I have a feeling that the tragedy that occurred today at VA Tech is going to lead to a reopening of the gun control debate in the United States. It took no time for gun control advocates to release statements blaming the gun for the violence. The president of the Brady Campaign to Prevent Gun Violence, Paul Helmke released this statement, “Our thoughts and prayers go out to the families of the Virginia Tech University community, and to the families of the victims of what appears to be one of the worst mass shootings in American history. Details are still forthcoming about what motivated the shooter in this case to act, and how he was able to arm himself. It is well known, however, how easy it is for an individual to get powerful weapons in our country.”

The Violence Policy Center released a statement too, “Mass shootings have come to define our nation. Today’s shooting at Virginia Tech — the largest mass shooting in U.S. history — is only the latest in a continuing series over the past two decades. These tragedies are the inevitable result of the ease with which the firepower necessary to slaughter dozens of innocents can be obtained. We allow virtually anyone the means to turn almost any venue into a battlefield. In the wake of these shootings, too many routinely search for any reason for the tragedy except for the most obvious — the easy access to increasingly lethal firearms that make mass killings possible.”

On the other side of the debate, White House spokeswoman Dana Perino said, “As far as policy, the president believes that there is a right for people to bear arms, but that all laws must be followed. And certainly, bringing a gun into a school dormitory and shooting numbers — I don’t want to say numbers, because I know that they’re still trying to figure out how many people were wounded and possibly killed. But obviously, that would be against the law and something that someone should be held accountable for. ”

 Republican presidential candidate John McCain said, “We have to look at what happened here, but it doesn’t change my views on the Second Amendment, except to make sure that these kinds of weapons don’t fall into the hands of bad people. I do believe in the constitutional right that everyone has, in the Second Amendment to the Constitution, to carry a weapon. Obviously we have to keep guns in the hands of law-abiding citizens.”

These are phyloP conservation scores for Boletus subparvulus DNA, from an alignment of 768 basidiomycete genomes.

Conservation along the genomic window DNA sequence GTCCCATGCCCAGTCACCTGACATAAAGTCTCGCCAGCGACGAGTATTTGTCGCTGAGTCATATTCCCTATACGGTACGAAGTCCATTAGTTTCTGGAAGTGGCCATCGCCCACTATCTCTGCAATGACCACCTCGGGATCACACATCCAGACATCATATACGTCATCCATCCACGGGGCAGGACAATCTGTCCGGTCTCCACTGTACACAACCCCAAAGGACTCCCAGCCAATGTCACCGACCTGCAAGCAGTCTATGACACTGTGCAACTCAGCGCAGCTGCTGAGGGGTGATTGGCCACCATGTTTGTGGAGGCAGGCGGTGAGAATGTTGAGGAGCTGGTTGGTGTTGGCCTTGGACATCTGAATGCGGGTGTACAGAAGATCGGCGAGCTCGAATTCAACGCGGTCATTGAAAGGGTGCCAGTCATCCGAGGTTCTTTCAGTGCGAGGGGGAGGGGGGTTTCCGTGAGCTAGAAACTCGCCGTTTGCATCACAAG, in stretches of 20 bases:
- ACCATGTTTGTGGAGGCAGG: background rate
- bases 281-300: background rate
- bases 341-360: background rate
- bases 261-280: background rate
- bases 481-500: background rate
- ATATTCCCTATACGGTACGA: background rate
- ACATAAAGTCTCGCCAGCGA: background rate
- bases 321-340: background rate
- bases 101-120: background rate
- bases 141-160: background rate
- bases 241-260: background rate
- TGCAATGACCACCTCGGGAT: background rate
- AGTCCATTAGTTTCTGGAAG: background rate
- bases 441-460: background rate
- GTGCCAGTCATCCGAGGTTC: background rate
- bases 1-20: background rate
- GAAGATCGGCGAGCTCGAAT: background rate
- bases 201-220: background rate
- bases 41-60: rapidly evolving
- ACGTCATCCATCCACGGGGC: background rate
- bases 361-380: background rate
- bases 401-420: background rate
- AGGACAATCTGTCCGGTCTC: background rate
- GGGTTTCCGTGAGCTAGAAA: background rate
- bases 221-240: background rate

The person who carried out this attack could have just as easily used a bomb as a gun. Because of the lack of campus security, this was a unique incident that should not be lumped in as part of the gun debate. I have always thought that if someone is intent on killing they will find a way. Removing all guns isn’t the answer, but I do think that we need to ask ourselves why does the U.S. have so many more violent incidents like this compared to the rest of the industrialized world. It isn’t an easy question to answer, and I don’t think the solution is as simple as taking away all the guns. I am far from what would be considered a “gun nut,” but to me it is clear banning guns, except assault weapons, isn’t the answer. I think our societal problem rests more in the hearts of the individuals that carry out such actions than in the instruments that they use to kill others.

Jason Easley is the editor of the politics zone at 411mania.com.  His news column The Political Universe appears on Tuesdays and Fridays at www.411mania.com/politics

Jason can also be heard every Sunday afternoon at 1:30 pm (ET) as the host of The Political Universe Radio Show at http://www.blogtalkradio.com/thepoliticaluniverse
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